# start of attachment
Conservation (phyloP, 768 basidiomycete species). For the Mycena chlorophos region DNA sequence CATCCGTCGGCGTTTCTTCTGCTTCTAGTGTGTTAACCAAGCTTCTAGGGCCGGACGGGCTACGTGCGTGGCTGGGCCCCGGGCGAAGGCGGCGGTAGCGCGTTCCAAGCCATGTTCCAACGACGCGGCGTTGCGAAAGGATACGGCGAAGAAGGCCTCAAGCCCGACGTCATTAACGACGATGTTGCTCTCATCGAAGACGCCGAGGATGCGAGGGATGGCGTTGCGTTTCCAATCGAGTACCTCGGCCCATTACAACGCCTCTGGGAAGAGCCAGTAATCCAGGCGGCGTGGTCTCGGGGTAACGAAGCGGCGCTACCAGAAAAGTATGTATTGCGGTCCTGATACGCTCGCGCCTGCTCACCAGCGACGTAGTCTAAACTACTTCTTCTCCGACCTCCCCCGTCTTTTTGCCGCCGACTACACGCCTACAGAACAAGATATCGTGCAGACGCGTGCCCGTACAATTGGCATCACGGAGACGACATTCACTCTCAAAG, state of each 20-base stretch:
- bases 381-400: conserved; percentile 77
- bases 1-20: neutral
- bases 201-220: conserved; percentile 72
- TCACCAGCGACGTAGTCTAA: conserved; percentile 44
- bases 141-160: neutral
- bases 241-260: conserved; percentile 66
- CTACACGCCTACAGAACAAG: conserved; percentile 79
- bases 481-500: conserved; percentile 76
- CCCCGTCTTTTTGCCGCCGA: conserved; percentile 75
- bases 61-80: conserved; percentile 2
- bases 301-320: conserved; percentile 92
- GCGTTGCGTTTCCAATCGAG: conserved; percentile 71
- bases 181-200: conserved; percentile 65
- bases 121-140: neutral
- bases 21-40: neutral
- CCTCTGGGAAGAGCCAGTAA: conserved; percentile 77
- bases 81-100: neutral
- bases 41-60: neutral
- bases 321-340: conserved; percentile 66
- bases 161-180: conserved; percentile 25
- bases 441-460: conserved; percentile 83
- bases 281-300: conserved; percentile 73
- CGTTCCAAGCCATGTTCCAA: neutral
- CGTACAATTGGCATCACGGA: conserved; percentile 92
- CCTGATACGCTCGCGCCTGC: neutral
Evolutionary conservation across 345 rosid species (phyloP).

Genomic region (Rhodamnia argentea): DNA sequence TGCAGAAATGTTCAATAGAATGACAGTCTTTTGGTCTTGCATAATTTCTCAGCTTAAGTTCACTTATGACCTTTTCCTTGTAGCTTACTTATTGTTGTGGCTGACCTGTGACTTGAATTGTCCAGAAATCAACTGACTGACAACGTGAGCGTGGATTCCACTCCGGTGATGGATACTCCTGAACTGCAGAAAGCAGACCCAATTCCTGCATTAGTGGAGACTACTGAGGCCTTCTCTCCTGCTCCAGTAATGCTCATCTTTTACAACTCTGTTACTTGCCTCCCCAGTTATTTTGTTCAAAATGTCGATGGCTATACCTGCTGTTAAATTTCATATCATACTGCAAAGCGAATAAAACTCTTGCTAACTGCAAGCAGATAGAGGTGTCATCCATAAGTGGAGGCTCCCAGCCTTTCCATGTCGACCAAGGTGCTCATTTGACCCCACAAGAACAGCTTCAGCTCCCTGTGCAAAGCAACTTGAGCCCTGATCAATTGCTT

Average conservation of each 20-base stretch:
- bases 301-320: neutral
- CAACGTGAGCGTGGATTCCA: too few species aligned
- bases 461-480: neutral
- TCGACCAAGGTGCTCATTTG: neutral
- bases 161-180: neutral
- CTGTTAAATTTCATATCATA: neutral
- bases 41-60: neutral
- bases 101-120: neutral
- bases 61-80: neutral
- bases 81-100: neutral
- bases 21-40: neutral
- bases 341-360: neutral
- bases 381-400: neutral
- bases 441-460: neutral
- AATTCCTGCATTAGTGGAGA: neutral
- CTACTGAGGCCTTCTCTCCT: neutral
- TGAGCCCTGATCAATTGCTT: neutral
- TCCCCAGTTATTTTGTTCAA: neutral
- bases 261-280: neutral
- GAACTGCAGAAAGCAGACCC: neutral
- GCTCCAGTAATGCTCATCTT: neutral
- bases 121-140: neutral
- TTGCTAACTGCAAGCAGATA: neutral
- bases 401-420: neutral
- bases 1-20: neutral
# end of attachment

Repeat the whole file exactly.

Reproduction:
Conservation (phyloP, 768 basidiomycete species). For the Mycena chlorophos region DNA sequence CATCCGTCGGCGTTTCTTCTGCTTCTAGTGTGTTAACCAAGCTTCTAGGGCCGGACGGGCTACGTGCGTGGCTGGGCCCCGGGCGAAGGCGGCGGTAGCGCGTTCCAAGCCATGTTCCAACGACGCGGCGTTGCGAAAGGATACGGCGAAGAAGGCCTCAAGCCCGACGTCATTAACGACGATGTTGCTCTCATCGAAGACGCCGAGGATGCGAGGGATGGCGTTGCGTTTCCAATCGAGTACCTCGGCCCATTACAACGCCTCTGGGAAGAGCCAGTAATCCAGGCGGCGTGGTCTCGGGGTAACGAAGCGGCGCTACCAGAAAAGTATGTATTGCGGTCCTGATACGCTCGCGCCTGCTCACCAGCGACGTAGTCTAAACTACTTCTTCTCCGACCTCCCCCGTCTTTTTGCCGCCGACTACACGCCTACAGAACAAGATATCGTGCAGACGCGTGCCCGTACAATTGGCATCACGGAGACGACATTCACTCTCAAAG, state of each 20-base stretch:
- bases 381-400: conserved; percentile 77
- bases 1-20: neutral
- bases 201-220: conserved; percentile 72
- TCACCAGCGACGTAGTCTAA: conserved; percentile 44
- bases 141-160: neutral
- bases 241-260: conserved; percentile 66
- CTACACGCCTACAGAACAAG: conserved; percentile 79
- bases 481-500: conserved; percentile 76
- CCCCGTCTTTTTGCCGCCGA: conserved; percentile 75
- bases 61-80: conserved; percentile 2
- bases 301-320: conserved; percentile 92
- GCGTTGCGTTTCCAATCGAG: conserved; percentile 71
- bases 181-200: conserved; percentile 65
- bases 121-140: neutral
- bases 21-40: neutral
- CCTCTGGGAAGAGCCAGTAA: conserved; percentile 77
- bases 81-100: neutral
- bases 41-60: neutral
- bases 321-340: conserved; percentile 66
- bases 161-180: conserved; percentile 25
- bases 441-460: conserved; percentile 83
- bases 281-300: conserved; percentile 73
- CGTTCCAAGCCATGTTCCAA: neutral
- CGTACAATTGGCATCACGGA: conserved; percentile 92
- CCTGATACGCTCGCGCCTGC: neutral
Evolutionary conservation across 345 rosid species (phyloP).

Genomic region (Rhodamnia argentea): DNA sequence TGCAGAAATGTTCAATAGAATGACAGTCTTTTGGTCTTGCATAATTTCTCAGCTTAAGTTCACTTATGACCTTTTCCTTGTAGCTTACTTATTGTTGTGGCTGACCTGTGACTTGAATTGTCCAGAAATCAACTGACTGACAACGTGAGCGTGGATTCCACTCCGGTGATGGATACTCCTGAACTGCAGAAAGCAGACCCAATTCCTGCATTAGTGGAGACTACTGAGGCCTTCTCTCCTGCTCCAGTAATGCTCATCTTTTACAACTCTGTTACTTGCCTCCCCAGTTATTTTGTTCAAAATGTCGATGGCTATACCTGCTGTTAAATTTCATATCATACTGCAAAGCGAATAAAACTCTTGCTAACTGCAAGCAGATAGAGGTGTCATCCATAAGTGGAGGCTCCCAGCCTTTCCATGTCGACCAAGGTGCTCATTTGACCCCACAAGAACAGCTTCAGCTCCCTGTGCAAAGCAACTTGAGCCCTGATCAATTGCTT

Average conservation of each 20-base stretch:
- bases 301-320: neutral
- CAACGTGAGCGTGGATTCCA: too few species aligned
- bases 461-480: neutral
- TCGACCAAGGTGCTCATTTG: neutral
- bases 161-180: neutral
- CTGTTAAATTTCATATCATA: neutral
- bases 41-60: neutral
- bases 101-120: neutral
- bases 61-80: neutral
- bases 81-100: neutral
- bases 21-40: neutral
- bases 341-360: neutral
- bases 381-400: neutral
- bases 441-460: neutral
- AATTCCTGCATTAGTGGAGA: neutral
- CTACTGAGGCCTTCTCTCCT: neutral
- TGAGCCCTGATCAATTGCTT: neutral
- TCCCCAGTTATTTTGTTCAA: neutral
- bases 261-280: neutral
- GAACTGCAGAAAGCAGACCC: neutral
- GCTCCAGTAATGCTCATCTT: neutral
- bases 121-140: neutral
- TTGCTAACTGCAAGCAGATA: neutral
- bases 401-420: neutral
- bases 1-20: neutral